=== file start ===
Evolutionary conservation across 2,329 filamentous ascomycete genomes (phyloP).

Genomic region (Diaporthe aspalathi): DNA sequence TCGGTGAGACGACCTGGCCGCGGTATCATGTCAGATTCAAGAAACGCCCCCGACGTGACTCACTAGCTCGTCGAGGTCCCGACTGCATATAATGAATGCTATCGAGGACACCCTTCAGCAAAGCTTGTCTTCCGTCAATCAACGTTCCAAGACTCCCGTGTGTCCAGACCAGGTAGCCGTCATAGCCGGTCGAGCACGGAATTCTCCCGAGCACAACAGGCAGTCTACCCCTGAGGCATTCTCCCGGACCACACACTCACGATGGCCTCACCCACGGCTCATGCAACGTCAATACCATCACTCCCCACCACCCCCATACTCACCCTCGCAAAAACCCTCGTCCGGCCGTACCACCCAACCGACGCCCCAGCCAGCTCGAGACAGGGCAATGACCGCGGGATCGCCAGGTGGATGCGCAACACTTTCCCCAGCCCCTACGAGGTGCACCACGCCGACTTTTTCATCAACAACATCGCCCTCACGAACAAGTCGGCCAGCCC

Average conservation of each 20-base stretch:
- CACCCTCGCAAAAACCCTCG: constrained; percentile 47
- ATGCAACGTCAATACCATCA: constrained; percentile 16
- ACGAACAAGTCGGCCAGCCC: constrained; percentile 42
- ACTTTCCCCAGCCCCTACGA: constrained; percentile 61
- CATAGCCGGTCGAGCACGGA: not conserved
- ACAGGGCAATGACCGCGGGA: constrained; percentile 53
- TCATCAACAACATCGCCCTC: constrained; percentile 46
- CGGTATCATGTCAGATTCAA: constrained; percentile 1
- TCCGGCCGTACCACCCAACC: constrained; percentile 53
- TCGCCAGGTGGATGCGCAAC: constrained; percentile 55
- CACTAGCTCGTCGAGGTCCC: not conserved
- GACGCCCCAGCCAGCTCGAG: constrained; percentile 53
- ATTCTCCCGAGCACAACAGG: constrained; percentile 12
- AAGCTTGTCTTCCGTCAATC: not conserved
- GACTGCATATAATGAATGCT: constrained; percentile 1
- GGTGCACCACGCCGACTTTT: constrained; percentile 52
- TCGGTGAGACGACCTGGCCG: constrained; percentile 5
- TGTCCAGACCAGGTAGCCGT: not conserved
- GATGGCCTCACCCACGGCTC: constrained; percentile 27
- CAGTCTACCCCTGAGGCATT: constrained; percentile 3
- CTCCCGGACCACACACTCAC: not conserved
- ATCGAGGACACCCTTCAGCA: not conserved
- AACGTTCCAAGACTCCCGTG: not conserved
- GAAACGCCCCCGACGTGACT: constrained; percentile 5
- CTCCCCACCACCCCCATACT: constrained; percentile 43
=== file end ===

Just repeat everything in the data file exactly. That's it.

Evolutionary conservation across 2,329 filamentous ascomycete genomes (phyloP).

Genomic region (Diaporthe aspalathi): DNA sequence TCGGTGAGACGACCTGGCCGCGGTATCATGTCAGATTCAAGAAACGCCCCCGACGTGACTCACTAGCTCGTCGAGGTCCCGACTGCATATAATGAATGCTATCGAGGACACCCTTCAGCAAAGCTTGTCTTCCGTCAATCAACGTTCCAAGACTCCCGTGTGTCCAGACCAGGTAGCCGTCATAGCCGGTCGAGCACGGAATTCTCCCGAGCACAACAGGCAGTCTACCCCTGAGGCATTCTCCCGGACCACACACTCACGATGGCCTCACCCACGGCTCATGCAACGTCAATACCATCACTCCCCACCACCCCCATACTCACCCTCGCAAAAACCCTCGTCCGGCCGTACCACCCAACCGACGCCCCAGCCAGCTCGAGACAGGGCAATGACCGCGGGATCGCCAGGTGGATGCGCAACACTTTCCCCAGCCCCTACGAGGTGCACCACGCCGACTTTTTCATCAACAACATCGCCCTCACGAACAAGTCGGCCAGCCC

Average conservation of each 20-base stretch:
- CACCCTCGCAAAAACCCTCG: constrained; percentile 47
- ATGCAACGTCAATACCATCA: constrained; percentile 16
- ACGAACAAGTCGGCCAGCCC: constrained; percentile 42
- ACTTTCCCCAGCCCCTACGA: constrained; percentile 61
- CATAGCCGGTCGAGCACGGA: not conserved
- ACAGGGCAATGACCGCGGGA: constrained; percentile 53
- TCATCAACAACATCGCCCTC: constrained; percentile 46
- CGGTATCATGTCAGATTCAA: constrained; percentile 1
- TCCGGCCGTACCACCCAACC: constrained; percentile 53
- TCGCCAGGTGGATGCGCAAC: constrained; percentile 55
- CACTAGCTCGTCGAGGTCCC: not conserved
- GACGCCCCAGCCAGCTCGAG: constrained; percentile 53
- ATTCTCCCGAGCACAACAGG: constrained; percentile 12
- AAGCTTGTCTTCCGTCAATC: not conserved
- GACTGCATATAATGAATGCT: constrained; percentile 1
- GGTGCACCACGCCGACTTTT: constrained; percentile 52
- TCGGTGAGACGACCTGGCCG: constrained; percentile 5
- TGTCCAGACCAGGTAGCCGT: not conserved
- GATGGCCTCACCCACGGCTC: constrained; percentile 27
- CAGTCTACCCCTGAGGCATT: constrained; percentile 3
- CTCCCGGACCACACACTCAC: not conserved
- ATCGAGGACACCCTTCAGCA: not conserved
- AACGTTCCAAGACTCCCGTG: not conserved
- GAAACGCCCCCGACGTGACT: constrained; percentile 5
- CTCCCCACCACCCCCATACT: constrained; percentile 43